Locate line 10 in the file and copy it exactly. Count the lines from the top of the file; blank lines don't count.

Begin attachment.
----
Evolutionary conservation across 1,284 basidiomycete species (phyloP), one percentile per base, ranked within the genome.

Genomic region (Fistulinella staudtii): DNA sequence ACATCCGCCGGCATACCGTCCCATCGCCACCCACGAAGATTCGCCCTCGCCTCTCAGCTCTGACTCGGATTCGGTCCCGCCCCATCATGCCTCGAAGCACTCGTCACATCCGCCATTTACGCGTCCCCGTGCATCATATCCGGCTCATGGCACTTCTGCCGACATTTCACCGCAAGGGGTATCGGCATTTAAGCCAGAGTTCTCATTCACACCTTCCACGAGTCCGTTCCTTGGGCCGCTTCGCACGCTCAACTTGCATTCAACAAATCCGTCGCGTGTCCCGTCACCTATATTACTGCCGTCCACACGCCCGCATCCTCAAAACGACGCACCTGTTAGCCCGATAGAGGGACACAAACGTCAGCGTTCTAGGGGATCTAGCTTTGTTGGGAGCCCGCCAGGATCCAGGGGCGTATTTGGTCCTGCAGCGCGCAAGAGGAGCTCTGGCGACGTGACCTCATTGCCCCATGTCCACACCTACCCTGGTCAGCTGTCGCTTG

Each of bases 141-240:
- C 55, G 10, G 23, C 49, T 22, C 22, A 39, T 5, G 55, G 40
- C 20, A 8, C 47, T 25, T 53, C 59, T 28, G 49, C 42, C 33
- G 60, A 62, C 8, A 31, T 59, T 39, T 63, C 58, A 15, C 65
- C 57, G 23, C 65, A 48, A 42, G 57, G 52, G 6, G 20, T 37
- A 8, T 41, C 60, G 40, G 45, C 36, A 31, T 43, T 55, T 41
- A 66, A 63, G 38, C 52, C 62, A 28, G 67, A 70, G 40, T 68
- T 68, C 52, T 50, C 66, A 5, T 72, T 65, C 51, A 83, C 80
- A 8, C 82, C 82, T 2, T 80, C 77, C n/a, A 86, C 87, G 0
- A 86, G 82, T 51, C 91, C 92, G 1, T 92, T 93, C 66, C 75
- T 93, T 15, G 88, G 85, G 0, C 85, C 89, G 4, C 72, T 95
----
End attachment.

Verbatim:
- T 68, C 52, T 50, C 66, A 5, T 72, T 65, C 51, A 83, C 80